Thursday, May 24, 2012

When Eros Means Man-Boy Love

I have to admit that I can't really get my arms around the idea that the noblest form of erotic love is the love of an older man for a beautiful boy.  But Socrates and his pals at the Symposium seem to think it's the most natural thing in the world.

The only question, for young Phaedrus, is what is honorable or dishonorable in man-boy love, or whether, for Pausanias, there are two kinds of eros, the common or the heavenly. The common is the one for those that care only about "completing the sexual act" and like women as well as boys.  Whereas the heavenly version...

For Eryximachus the doctor eros suffuses everything, even in the business of the physician and his patient, for "the physician's task is to effect a mutual reconciliation and establish mutual love between the most basic bodily elements."

And then there is Aristophanes, with a Platonic "likely story" about humans as "completely round, with back and sides in a circle; they had four hands each, as many legs as hands".  Plus two faces, two sets of sex organs, etc., until Zeus decided to cut humans in two.  Thus cut in half, humans wanted to reunite with their lost half, and that is how you get love.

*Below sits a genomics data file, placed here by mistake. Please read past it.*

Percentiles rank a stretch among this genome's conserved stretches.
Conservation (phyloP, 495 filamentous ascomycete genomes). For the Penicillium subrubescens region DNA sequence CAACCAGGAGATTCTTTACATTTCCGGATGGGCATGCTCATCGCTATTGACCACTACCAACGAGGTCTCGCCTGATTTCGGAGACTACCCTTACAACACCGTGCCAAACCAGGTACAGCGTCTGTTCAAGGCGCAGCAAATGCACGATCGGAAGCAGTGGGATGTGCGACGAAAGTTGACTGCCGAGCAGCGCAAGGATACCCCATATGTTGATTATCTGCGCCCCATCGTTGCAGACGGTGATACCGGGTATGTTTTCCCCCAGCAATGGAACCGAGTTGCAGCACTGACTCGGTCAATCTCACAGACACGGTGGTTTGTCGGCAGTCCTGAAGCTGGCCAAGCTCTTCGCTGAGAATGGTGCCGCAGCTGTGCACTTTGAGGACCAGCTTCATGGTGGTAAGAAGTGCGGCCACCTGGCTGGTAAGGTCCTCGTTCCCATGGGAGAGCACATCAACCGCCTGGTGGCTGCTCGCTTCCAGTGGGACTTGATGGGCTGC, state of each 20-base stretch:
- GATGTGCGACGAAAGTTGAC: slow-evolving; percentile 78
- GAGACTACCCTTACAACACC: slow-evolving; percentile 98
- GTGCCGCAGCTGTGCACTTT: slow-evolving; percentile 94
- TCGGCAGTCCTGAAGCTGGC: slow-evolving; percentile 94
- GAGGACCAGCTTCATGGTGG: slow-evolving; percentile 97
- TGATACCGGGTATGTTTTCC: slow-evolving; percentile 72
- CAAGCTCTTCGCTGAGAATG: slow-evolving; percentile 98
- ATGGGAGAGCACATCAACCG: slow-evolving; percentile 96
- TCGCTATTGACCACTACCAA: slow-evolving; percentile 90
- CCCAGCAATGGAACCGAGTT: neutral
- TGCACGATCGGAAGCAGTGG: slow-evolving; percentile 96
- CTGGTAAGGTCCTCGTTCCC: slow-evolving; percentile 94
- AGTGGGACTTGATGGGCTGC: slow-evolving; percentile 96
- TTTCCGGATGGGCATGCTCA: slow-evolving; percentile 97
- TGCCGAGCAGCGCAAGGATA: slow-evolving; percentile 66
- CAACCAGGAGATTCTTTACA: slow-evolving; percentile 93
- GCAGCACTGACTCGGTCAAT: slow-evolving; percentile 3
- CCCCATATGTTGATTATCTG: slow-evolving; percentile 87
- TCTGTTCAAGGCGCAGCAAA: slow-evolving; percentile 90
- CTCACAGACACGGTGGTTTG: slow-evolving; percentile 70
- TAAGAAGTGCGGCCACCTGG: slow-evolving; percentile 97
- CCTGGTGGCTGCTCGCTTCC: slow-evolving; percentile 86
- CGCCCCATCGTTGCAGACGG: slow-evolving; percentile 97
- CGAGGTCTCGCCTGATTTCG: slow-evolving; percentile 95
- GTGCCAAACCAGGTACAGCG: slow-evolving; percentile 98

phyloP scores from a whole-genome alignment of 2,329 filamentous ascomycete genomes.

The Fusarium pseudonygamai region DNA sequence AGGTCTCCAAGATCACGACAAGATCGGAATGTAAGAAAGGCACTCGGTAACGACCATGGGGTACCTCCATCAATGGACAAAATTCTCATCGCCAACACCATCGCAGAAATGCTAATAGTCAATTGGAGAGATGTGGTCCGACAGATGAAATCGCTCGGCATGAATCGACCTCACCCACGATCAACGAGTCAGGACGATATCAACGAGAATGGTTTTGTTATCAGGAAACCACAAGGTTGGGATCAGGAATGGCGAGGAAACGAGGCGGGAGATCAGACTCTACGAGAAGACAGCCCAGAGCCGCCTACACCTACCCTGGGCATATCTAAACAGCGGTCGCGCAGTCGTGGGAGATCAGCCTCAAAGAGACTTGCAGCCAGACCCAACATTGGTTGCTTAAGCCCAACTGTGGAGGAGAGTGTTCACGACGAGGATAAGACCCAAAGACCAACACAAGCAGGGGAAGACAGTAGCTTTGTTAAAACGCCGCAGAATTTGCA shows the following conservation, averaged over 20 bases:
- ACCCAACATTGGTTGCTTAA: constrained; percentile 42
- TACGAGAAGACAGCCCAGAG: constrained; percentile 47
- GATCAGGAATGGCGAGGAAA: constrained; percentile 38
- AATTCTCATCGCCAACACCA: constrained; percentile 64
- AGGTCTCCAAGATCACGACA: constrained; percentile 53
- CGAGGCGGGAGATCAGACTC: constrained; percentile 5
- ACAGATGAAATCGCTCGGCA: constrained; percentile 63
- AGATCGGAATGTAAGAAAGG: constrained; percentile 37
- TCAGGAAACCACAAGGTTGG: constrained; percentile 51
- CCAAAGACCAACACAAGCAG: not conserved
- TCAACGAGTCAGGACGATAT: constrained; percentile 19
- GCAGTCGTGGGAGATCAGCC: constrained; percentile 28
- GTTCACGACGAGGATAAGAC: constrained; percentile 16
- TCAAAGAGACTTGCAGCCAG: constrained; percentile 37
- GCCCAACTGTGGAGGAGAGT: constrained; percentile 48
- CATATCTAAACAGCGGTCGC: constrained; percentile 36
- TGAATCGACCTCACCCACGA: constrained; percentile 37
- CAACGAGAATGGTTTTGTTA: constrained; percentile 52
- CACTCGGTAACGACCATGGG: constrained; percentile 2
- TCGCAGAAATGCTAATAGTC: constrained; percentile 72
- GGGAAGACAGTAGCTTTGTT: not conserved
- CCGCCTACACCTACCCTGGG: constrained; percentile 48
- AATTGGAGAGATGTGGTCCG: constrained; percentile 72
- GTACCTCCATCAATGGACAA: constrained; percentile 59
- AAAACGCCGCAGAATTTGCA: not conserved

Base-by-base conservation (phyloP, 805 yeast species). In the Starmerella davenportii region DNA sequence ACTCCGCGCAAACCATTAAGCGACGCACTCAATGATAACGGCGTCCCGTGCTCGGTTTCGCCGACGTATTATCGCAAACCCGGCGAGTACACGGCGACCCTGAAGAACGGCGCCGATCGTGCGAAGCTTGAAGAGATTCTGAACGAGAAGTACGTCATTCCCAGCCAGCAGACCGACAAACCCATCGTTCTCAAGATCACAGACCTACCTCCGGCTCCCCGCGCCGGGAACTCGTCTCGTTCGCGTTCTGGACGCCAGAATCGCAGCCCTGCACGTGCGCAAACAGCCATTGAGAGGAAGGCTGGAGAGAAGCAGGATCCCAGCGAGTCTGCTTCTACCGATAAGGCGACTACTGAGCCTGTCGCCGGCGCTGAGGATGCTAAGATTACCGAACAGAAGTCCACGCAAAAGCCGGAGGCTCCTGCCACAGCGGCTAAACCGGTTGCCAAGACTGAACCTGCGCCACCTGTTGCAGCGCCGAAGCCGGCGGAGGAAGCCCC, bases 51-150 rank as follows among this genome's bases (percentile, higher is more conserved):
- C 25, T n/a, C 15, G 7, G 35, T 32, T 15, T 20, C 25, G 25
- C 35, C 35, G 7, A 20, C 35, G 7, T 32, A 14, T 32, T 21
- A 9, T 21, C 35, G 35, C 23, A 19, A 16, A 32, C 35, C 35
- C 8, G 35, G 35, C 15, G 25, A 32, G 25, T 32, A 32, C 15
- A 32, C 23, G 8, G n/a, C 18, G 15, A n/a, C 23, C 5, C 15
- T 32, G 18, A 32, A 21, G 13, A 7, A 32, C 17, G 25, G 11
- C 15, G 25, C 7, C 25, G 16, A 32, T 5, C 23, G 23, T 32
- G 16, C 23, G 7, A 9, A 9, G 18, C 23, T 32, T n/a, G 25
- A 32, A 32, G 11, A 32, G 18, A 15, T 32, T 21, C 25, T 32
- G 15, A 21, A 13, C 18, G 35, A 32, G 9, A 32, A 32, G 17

Then Agathon goes off into ecstasies about the beauty of the erotic god, his youth and delicacy.  "Love fills us with togetherness and drains all of our divisiveness away." Mildness, kindness, "comrade and savior".  Everyone should follow love.

I suppose the problem for us 21st century moderns is our attachment to the ideal of romantic love.  In that, at least, we can understand Aristophanes and Agathon.  But the curious way in which man-boy love is experienced by Greek aristocrats as a preparation for valor, and a way to socialize boys into manhood:  t's just as weird as what comes next: Plato's insistence that the highest form of love is philosophy, the love of wisdom.

Today's philosophers don't seem to be much in love with wisdom.  They just love to chop logic.

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